Need to monitor the assest quality of power sector says RBI
Moneylife Digital Team 23 December 2011

SEBs witnessed losses due to lack of periodic tariff revision and high T&D losses which are in excess of 30%. The rising losses and debt level in SEBs are biggest risk  to banks credit exposure, the central bank said

With incremental credit to the power and telecom sector outpacing the aggregate growth of the banking sector credit, the Reserve Bank of India (RBI) has called for “careful monitoring of assets quality of these segments.” It also remains cautious of the deteriorating assest quality of the banking sector.
 
The apex bank, in its Financial Stability Report (FSR), said that, “The risk that banks face on account of their exposure to power sector is due to two reasons:  rising losses and debt levels in SEBs (State Electricity Boards) and shortage of fuel availability for power sector.”

SEBs witnessed losses due to lack of periodic tariff revision and high T&D losses which are in excess of 30%. Despite the SEBs being bifurcated into three entities, their ownership, maintenance, financial well being and cash flow continue to remain dependent on each other.

Even the Shunglu Committee, constituted in July 2010 to look into the financial problems of SEBs, has recommended setting up of a special purpose vehicle (SPV), in which RBI will hold 76% while Power Finance Corp (PFC) and Rural Electrification Corp Ltd (REC) will own the balance in equal proportion, to restructure the debt of SEBs.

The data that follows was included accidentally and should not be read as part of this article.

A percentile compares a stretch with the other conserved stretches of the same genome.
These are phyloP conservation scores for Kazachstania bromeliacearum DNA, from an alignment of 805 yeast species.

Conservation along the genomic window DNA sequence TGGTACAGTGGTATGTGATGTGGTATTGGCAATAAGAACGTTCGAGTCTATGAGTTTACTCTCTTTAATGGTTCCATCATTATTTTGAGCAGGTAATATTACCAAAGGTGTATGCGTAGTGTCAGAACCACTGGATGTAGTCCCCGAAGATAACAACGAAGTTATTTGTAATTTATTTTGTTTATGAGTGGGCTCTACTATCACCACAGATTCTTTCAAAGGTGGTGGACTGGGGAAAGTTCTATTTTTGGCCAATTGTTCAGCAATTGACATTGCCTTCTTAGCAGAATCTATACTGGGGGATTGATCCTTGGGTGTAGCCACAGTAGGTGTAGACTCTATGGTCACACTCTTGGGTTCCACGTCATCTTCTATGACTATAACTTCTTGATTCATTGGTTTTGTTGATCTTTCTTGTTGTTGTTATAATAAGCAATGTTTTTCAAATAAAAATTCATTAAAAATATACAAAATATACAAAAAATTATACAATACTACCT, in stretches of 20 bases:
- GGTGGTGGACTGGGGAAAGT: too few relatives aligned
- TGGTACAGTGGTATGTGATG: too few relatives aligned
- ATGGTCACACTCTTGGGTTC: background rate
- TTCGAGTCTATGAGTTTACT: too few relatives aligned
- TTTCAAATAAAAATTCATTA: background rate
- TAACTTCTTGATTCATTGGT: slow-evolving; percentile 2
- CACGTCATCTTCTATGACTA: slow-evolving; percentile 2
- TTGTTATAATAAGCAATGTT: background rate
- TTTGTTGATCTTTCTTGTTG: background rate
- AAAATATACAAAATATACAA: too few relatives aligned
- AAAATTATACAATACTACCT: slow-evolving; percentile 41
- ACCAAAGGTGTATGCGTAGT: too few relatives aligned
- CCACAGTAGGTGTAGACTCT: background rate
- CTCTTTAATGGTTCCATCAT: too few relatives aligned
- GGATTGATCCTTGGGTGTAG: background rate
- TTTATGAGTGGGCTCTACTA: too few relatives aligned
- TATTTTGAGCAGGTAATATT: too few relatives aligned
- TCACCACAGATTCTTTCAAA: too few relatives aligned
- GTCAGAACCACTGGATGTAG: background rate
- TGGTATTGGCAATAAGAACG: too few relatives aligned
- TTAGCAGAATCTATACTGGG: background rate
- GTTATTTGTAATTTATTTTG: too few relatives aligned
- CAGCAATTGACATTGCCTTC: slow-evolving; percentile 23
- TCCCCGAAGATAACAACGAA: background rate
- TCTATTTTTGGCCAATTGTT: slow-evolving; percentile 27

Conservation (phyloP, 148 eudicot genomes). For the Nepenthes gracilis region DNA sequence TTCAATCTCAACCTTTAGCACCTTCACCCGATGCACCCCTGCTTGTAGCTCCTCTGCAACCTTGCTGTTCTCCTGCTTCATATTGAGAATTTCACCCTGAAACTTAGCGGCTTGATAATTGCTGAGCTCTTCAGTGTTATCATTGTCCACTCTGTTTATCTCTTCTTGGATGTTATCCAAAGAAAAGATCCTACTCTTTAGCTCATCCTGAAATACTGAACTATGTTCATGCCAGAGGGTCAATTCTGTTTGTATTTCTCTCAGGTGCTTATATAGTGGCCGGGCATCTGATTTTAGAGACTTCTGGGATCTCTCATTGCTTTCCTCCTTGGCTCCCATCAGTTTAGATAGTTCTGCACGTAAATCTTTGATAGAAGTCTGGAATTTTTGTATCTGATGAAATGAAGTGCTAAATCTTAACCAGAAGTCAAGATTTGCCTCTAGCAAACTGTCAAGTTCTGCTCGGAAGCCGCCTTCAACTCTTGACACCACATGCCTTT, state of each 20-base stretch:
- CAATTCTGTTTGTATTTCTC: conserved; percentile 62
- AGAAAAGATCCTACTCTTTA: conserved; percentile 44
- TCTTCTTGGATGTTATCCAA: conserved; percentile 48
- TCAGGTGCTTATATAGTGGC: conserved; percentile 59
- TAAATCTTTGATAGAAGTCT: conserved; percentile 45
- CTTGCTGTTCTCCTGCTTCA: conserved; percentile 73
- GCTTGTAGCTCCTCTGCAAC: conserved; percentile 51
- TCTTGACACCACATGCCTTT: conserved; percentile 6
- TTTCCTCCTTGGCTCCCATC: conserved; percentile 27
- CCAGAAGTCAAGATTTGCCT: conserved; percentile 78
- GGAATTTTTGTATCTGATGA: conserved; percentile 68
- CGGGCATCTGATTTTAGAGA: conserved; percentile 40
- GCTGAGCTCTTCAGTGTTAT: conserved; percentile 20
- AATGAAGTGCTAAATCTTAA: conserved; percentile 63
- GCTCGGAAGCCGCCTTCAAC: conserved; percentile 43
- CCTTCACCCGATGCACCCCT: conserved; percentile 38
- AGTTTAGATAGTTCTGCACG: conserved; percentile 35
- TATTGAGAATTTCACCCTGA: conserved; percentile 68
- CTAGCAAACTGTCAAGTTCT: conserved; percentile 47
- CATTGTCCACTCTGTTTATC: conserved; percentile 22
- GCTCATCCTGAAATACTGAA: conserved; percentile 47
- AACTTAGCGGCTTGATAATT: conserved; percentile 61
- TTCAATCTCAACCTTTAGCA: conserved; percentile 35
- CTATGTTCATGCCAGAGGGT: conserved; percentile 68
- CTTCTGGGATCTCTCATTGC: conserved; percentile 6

Power sector, the report says is also facing shortage of coal supply. It adds that, “Against this backdrop, there is anecdotal evidence of many lenders being cautious in extending loan to the sector.

The report revealed that out of the total impaired and restructured accounts in the banking sector, power and telecom sector, together, rose to 8.5% for June 2011, from 5% in March 2011. In terms of infrastructure credit, these sectors accounted for 77%.
 
According to the FSR, sectors like retail, real estate and infrastructure together contributed to 85% of the gross non-performing assets (NPA) at the end of September 2011. Overall, the growth of NPAs stood at 30.5% and slippages at 92.8% for the same period, outnumbering the 19.2% credit growth.

The report says that, “Higher provisioning requirements, consequent to higher non-performing assets and higher interest expenses have put pressure on banks’ profitability.”

Commenting on the banking sector, RBI said, “With further slowdown in credit cycle expected on the back of higher interest rate environment and slowing economy, deteriorating assest quality will emerge as a challenge for the banking sector.”  However, despite the rising NPAs the report sounded positive the outlook of the banking sector compared to other developed countries.
 
“The turmoil in the euro zone has fanned fears of deleveraging by the European banks. Though Indian banks are not expected to have any direct impact on account of their negligible exposure to the troubled zone, indirect impact on account of funding pressure could be seen,”  the FSR added.

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